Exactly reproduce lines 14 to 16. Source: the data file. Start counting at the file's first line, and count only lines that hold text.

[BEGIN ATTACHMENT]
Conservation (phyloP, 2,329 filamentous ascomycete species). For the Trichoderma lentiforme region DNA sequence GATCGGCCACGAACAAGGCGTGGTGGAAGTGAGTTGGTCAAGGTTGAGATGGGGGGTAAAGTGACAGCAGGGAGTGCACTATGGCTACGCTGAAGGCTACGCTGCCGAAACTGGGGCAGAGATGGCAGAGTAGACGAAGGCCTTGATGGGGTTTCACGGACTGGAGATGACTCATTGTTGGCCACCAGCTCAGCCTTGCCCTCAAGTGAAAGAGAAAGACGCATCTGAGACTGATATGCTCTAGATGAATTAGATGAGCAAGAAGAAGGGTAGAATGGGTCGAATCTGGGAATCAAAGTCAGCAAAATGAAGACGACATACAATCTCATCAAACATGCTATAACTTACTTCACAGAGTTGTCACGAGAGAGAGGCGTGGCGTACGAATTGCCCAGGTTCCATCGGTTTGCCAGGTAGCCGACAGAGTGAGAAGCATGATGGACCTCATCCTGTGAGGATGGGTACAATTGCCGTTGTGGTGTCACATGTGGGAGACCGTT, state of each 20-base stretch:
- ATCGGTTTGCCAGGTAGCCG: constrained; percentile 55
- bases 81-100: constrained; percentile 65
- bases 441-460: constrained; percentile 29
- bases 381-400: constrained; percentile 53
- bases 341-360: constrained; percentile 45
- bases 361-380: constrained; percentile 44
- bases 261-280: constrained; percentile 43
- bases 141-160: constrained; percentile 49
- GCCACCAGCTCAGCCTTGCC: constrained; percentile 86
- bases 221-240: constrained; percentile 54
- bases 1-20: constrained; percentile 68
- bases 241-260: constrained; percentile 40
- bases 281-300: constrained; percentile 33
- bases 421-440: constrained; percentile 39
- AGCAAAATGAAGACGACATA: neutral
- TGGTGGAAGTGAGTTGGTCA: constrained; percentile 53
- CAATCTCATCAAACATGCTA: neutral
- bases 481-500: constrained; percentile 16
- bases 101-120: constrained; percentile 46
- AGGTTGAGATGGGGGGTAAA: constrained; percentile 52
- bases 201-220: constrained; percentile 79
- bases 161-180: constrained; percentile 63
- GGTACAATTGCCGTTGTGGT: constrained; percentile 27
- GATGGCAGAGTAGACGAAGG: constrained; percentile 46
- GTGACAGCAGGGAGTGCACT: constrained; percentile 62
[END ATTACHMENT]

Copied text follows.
- bases 281-300: constrained; percentile 33
- bases 421-440: constrained; percentile 39
- AGCAAAATGAAGACGACATA: neutral